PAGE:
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cutiecomittee123
 one year ago
A hyperbola has vertices (0,6) and (0,6) and asymptotes y=3/4x and y=3/4x
In which direction is the hyperbola oriented?
What are the coordinates pf the center of this hyperbola?
What are the values of a and b for this hyperbola?
Write the equation of this hyperbola.
cutiecomittee123
 one year ago
A hyperbola has vertices (0,6) and (0,6) and asymptotes y=3/4x and y=3/4x In which direction is the hyperbola oriented? What are the coordinates pf the center of this hyperbola? What are the values of a and b for this hyperbola? Write the equation of this hyperbola.

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cutiecomittee123
 one year ago
Best ResponseYou've already chosen the best response.0Vertical (0,0) How do i find a and b?

cutiecomittee123
 one year ago
Best ResponseYou've already chosen the best response.0and the equation?

Loser66
 one year ago
Best ResponseYou've already chosen the best response.0asymptotes \(y =\pm \dfrac{a}{b}\)

Loser66
 one year ago
Best ResponseYou've already chosen the best response.0hiihiii, y = + (a/b) x

cutiecomittee123
 one year ago
Best ResponseYou've already chosen the best response.0okay and the equation?

Loser66
 one year ago
Best ResponseYou've already chosen the best response.0You have formula, right? just plug the a and the b in , DAT SIT

cutiecomittee123
 one year ago
Best ResponseYou've already chosen the best response.0x^2/16+y^2/9=1

anonymous
 one year ago
Best ResponseYou've already chosen the best response.0So, because the vertices are at different ycoordinates, that is how you know your hyperbola is oriented up and down. The xcoordinates would be different should the hyperbola be oriented left and right. The two vertices are equidistant from the center. So since one vertex is at y = 6 and the other is at y = 6, you can see that the center would be right in between, at y = 0. Since the xcoordinate doesn't change, the center is at (0,0). Now if the ycoordinates were a bit more complex, what we would do is find the difference between the two. As in we would do 6(6) = 12. Then we would divide by two. In this case, dividing by 2 gets you 6. This 6 value is how far away the center is from each vertex. So you could do that as well to find your center. In a hyperbola, the avalue comes from the fraction that is positive and the bvalue comes from the fraction that is negative. Since our hyperbola opens up, this means that the fraction containing the yvarable is positive and thus a will come from this fraction. Since a comes from the fraction with y, a will represent a vertical distance from the center while b will represent a horizontal distance from the center. Now if x were positive, then it would be reversed and a would be the horizontal distance and b would be the vertical distance. So since a represents vertical distance here, a must be equal to 6, since is this how far we go up and down to reach a vertex. Since our hyperbola does not open left and right, we have no landmark to tell us what the value of b might be. This is where the asymptotes help us. As you know, slope is rise over run and the asymptotes given have a slope of 3/4 or 3/4. Well, since a is a distance up and down (a rise) and b is a distance left and right (a run), we can figure out what a is via this relationship \(\frac{3}{4} = \frac{rise}{run} = \frac{6}{b}\) Solving this equation for b, we would get b = 8. Now the general equation of a hyperbola that opens up (y is positive) is this: \[\frac{ (yk)^{2} }{ a^{2} }  \frac{ (xh)^{2} }{ b^{2} } = 1\] So (h,k) is the center, which is (0,0). a is 6 and b is 8, thus a^2 is 36 and b^2 is 64. Therefore your equation is this: \[\frac{ y^{2} }{ 36 }\frac{ x^{2} }{ 64 } = 1\] Thats a lot of info, so hopefully it makes sense.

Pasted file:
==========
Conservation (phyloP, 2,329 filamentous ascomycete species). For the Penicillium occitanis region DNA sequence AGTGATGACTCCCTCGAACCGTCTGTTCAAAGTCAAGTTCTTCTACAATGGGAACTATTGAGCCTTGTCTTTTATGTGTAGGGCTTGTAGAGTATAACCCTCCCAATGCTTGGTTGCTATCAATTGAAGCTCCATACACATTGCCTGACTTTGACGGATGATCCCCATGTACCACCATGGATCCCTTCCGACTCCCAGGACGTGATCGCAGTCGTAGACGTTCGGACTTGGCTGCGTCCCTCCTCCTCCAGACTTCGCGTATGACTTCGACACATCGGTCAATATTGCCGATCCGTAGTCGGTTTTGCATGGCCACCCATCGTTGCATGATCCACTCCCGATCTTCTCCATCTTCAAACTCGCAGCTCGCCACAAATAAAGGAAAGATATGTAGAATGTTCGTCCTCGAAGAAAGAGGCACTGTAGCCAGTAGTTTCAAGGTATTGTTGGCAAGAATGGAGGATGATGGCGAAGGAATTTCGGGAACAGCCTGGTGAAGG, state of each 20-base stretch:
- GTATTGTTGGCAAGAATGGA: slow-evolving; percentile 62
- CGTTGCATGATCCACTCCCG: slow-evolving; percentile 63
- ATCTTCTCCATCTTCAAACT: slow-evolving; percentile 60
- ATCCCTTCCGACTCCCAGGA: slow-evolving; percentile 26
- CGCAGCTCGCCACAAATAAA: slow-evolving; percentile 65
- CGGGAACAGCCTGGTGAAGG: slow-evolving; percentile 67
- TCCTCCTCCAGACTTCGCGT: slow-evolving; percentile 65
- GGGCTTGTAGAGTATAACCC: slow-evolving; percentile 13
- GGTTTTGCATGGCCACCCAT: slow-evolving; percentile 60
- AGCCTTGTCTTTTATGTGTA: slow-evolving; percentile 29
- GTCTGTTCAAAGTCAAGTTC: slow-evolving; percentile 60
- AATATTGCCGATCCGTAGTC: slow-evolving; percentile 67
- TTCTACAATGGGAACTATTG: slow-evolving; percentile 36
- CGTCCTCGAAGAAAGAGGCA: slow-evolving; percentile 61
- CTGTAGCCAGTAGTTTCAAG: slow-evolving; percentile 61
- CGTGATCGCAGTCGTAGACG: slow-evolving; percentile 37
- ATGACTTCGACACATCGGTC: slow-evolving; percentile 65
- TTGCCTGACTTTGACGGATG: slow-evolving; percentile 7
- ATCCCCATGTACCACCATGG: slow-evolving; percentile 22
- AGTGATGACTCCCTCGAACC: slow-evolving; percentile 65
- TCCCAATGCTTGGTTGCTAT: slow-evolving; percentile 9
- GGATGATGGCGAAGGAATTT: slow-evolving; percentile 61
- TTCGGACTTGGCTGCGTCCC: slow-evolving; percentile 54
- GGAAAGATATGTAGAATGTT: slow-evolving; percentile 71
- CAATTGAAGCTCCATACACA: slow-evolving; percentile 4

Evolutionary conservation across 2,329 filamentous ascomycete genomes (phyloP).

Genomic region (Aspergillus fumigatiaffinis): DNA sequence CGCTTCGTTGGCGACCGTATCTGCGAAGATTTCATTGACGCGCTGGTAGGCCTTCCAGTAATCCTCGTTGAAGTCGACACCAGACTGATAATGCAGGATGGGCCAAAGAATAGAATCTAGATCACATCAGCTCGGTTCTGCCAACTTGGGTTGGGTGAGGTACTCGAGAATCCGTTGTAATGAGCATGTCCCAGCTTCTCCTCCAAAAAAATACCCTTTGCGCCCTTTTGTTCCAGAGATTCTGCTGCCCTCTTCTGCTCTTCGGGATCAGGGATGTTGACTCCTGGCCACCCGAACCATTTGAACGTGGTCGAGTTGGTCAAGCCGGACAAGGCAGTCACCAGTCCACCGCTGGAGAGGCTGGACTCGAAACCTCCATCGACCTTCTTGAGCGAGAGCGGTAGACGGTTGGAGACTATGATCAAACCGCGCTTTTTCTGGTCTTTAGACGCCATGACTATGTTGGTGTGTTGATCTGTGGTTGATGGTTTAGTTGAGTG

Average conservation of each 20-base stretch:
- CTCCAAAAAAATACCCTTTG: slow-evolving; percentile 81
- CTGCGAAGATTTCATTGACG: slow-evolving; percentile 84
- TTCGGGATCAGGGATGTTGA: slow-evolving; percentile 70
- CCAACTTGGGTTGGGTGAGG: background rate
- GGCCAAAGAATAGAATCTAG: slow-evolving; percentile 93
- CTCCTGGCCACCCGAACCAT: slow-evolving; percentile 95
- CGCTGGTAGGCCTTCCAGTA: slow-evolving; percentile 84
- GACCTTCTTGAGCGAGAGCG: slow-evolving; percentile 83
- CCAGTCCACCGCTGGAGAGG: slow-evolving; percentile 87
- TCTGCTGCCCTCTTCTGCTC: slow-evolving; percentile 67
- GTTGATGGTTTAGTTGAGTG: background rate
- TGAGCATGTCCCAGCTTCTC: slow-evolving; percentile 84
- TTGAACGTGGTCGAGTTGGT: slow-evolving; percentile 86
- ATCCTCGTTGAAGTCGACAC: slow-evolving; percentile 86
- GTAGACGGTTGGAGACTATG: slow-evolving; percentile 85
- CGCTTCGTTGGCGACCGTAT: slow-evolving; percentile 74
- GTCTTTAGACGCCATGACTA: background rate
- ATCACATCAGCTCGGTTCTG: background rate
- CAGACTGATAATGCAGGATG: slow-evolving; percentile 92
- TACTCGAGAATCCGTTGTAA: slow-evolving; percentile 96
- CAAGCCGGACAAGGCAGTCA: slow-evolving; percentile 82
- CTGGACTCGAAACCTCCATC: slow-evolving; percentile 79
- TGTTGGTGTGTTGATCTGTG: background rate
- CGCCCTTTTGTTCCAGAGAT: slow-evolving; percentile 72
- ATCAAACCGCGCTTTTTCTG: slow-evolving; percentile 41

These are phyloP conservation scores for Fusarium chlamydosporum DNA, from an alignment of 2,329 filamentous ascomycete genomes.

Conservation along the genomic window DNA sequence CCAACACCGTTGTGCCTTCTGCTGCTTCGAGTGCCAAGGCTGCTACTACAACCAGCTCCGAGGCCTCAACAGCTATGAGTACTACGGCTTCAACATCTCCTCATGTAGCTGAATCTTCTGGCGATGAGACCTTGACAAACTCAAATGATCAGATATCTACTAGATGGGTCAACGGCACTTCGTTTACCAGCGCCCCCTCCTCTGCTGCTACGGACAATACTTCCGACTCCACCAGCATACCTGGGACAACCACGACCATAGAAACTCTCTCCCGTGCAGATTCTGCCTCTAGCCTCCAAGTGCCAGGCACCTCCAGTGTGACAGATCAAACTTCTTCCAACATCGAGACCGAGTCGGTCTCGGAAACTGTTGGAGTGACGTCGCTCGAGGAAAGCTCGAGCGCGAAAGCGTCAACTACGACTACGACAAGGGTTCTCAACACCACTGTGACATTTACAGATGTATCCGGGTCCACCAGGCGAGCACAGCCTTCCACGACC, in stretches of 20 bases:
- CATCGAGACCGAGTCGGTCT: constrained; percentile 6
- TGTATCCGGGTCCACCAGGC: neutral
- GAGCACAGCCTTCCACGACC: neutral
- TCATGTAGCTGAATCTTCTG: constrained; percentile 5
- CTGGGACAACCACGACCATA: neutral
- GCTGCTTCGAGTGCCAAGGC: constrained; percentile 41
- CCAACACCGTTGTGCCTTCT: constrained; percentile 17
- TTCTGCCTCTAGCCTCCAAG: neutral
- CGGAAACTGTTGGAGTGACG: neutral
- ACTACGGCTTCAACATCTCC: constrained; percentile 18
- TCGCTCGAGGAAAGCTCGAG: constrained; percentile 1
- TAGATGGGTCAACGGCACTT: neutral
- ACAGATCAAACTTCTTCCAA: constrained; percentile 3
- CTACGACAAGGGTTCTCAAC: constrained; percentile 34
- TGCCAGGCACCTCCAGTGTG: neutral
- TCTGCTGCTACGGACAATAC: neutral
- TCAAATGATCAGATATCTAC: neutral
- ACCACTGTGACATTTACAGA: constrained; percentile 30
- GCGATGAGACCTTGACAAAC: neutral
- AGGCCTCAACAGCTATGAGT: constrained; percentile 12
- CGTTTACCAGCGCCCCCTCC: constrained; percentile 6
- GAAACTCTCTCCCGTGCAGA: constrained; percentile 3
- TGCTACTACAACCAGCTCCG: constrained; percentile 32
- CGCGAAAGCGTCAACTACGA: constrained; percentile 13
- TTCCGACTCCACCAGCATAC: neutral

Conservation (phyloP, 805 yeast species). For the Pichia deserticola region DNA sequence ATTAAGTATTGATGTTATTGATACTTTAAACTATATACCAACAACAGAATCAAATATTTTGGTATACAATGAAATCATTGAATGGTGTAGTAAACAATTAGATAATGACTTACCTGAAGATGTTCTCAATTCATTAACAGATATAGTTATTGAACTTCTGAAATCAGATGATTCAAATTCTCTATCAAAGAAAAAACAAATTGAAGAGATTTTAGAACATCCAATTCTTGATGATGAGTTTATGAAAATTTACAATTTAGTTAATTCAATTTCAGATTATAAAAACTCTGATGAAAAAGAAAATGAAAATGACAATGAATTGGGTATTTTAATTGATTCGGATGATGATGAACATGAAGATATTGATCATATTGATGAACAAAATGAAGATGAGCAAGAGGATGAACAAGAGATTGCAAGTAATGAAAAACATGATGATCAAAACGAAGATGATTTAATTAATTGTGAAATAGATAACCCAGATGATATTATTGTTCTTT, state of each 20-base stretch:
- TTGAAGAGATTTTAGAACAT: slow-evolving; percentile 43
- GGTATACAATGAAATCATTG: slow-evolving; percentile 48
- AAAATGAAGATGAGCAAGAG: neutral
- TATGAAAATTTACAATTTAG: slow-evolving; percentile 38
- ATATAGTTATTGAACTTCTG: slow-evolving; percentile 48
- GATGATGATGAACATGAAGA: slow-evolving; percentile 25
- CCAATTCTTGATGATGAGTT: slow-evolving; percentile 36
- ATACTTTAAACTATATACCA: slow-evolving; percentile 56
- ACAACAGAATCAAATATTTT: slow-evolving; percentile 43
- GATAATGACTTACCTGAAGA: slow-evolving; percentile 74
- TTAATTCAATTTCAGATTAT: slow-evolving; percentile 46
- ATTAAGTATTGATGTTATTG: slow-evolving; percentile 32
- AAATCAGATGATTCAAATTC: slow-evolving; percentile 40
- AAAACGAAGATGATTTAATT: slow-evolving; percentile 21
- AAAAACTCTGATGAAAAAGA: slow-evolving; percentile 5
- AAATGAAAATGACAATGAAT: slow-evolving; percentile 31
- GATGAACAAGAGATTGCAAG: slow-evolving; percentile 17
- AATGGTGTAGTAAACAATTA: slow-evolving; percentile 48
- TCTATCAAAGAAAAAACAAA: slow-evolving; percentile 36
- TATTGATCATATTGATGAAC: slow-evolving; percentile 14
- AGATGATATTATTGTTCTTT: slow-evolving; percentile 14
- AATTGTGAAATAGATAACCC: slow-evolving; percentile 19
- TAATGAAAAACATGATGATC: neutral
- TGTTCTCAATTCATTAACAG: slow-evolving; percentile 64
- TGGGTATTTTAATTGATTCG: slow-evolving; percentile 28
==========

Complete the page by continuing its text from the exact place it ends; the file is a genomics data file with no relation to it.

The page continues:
cutiecomittee123
 one year ago
Best ResponseYou've already chosen the best response.0awesome thanks for that! that will definitely help me with my big test coming up!:)

anonymous
 one year ago
Best ResponseYou've already chosen the best response.0You're welcome. I want to make a correction to something loser said, though, which brings up a common mistake. Even though the asymptotes in this equation are defined as \(y = \pm \frac{a}{b}\), that doesnt mean a and b are equal to the values you see. the asymptotes having a slope of \(\pm\frac{3}{4}\) just mean that a could be any multiple of 3 and b could be any multiple of 4, it does not mean a is 3 and b is 4. Notice how I found a to be 6 and b to be 8, which just happens to reduce to 3/4. Just wanted to point that out.
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